All Spanish Possessive Adjectives: A detailed guide

All of the Spanish possessive adjectives

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Are you ready for a full introduction to all the possessive adjectives in Spanish? We’ve already covered the easiest forms in our simple guide to expressing possession in Spanish, so today we’re going a lot deeper and covering all Spanish possessive adjectives.

We’ll see both the short-form and long-form possessive adjectives, and we’ll discuss how and when to use each form. We’ll also look at the distributive possessive adjective in Spanish, sendos, which doesn’t have an equivalent in English.

Of course, possessive adjectives are just one way of expressing possession. Check out our other posts for full lessons on using possessive pronouns, or on using de + owner to indicate someone’s object.

For today, let’s get started and learn everything there is to know about the Spanish possessive adjectives!

What are the possessive adjectives in Spanish?

You’re surely familiar with the English possessive adjectives: my, your, his, her, its, our, their. But what are the possessive adjectives in Spanish? Well, we have essentially the same ones, but in a few different forms. (We also have an additional one, sendos, which is known as a distributive possessive adjective in Spanish. We’ll introduce it near the end of this post.)

Just like in English, our Spanish possessive adjectives need to match the owner: my for I, your for you, our for we, and so on. A big difference is that we use the same possessive adjective in Spanish for each grammatical person, so there’s no differentiation between hisher, or its in Spanish, for example, nor even for your when we’re addressing usted.

  • The boy eats his dinner. – El niño come su cena.
  • The girl eats her dinner. – La niña come su cena.
  • The dog eats its dinner. – El perro come su cena.
  • You, sir, eat your dinner. – Usted, señor, coma su cena.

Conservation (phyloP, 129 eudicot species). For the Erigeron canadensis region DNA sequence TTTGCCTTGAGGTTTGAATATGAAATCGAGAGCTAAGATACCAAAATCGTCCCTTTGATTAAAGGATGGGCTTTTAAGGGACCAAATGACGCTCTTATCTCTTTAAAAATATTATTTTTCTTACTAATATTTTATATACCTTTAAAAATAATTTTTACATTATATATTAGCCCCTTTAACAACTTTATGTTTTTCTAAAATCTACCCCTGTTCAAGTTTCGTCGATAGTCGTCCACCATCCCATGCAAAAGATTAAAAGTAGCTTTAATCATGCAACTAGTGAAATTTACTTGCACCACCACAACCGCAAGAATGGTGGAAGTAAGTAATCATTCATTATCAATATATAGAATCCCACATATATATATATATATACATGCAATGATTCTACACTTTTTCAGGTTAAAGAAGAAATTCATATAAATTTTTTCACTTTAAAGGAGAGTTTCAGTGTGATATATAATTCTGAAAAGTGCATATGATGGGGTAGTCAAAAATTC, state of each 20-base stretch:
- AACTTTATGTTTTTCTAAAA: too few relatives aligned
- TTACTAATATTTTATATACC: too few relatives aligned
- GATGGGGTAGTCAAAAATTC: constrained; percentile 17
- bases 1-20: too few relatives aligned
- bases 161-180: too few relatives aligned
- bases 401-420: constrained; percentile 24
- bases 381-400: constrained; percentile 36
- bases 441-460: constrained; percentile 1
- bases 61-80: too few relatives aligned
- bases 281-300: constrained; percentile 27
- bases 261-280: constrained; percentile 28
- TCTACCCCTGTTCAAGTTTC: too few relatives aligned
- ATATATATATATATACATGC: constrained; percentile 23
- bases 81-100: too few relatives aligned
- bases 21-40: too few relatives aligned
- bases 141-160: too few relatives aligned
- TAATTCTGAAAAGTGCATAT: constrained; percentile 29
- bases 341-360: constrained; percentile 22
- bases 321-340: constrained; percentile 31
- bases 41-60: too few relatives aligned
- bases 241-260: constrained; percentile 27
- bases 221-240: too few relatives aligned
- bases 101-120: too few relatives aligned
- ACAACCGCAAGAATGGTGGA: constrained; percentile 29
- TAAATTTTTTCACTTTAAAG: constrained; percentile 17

In addition, just like any other adjective in Spanish, each one needs to also match the gender and number of the possession. Some of possessive adjectives have only one form for masculine and feminine possessions, while others have two gender-specific forms. All Spanish possessive adjectives have a plural form that ends in -s. Here’s an example where we show all four forms of our in Spanish, which we can sum up as nuestro/a(s).

  • This is our house. – Esta es nuestra casa.
  • This is our car. – Este es nuestro auto.
  • These are our daughters. – Estas son nuestras hijas.
  • These are our cats. – Estos son nuestros gatos.

Finally, there are two distinct sets of Spanish possessive adjectives. The most common are known as short-form possessive adjectives, which resemble the ones you use in English. The other set are the long-form possessive adjectives, which aren’t as common and which work a bit differently.

  • I like your dress. – Me gusta tu vestido. (short-form) – Me gusta el vestido tuyo. (long-form)

In the following two charts we present all possessive adjectives in Spanish, starting with the short-form and then seeing the long-form. We’ll move on to our explanations in the subsequent sections.

Short-form Spanish possessive adjectives

English possessive adjective Owner: subject pronoun Masculine singular possessive adjective Feminine singular possessive adjective Masculine plural possessive adjective Feminine plural possessive adjective
my yo mi mi mis mis
your (singular informal) tu tu tus tus
his, her, its, your (singular formal) él, ella, usted su su sus sus
our nosotros, nosotras nuestro nuestra nuestros nuestras
your (plural informal, Spain) vosotros, vosotras vuestro vuestra vuestros vuestras
their, your (plural) ellos, ellas, ustedes su su sus sus

We can sum all these forms up with these abbreviations: mi(s), tu(s), su(s), nuestro/a(s), vuestro/a(s), su(s).

Note the difference between the second-person singular subject pronoun and possessive adjective:  vs tu. Spanish accent marks change the meaning of words, so these two are distinct even if they’re pronounced identically.

Long-form Spanish possessive adjectives

English possessive adjective Owner: subject pronoun Masculine singular possessive adjective Feminine singular possessive adjective Masculine plural possessive adjective Feminine plural possessive adjective
my yo o a os as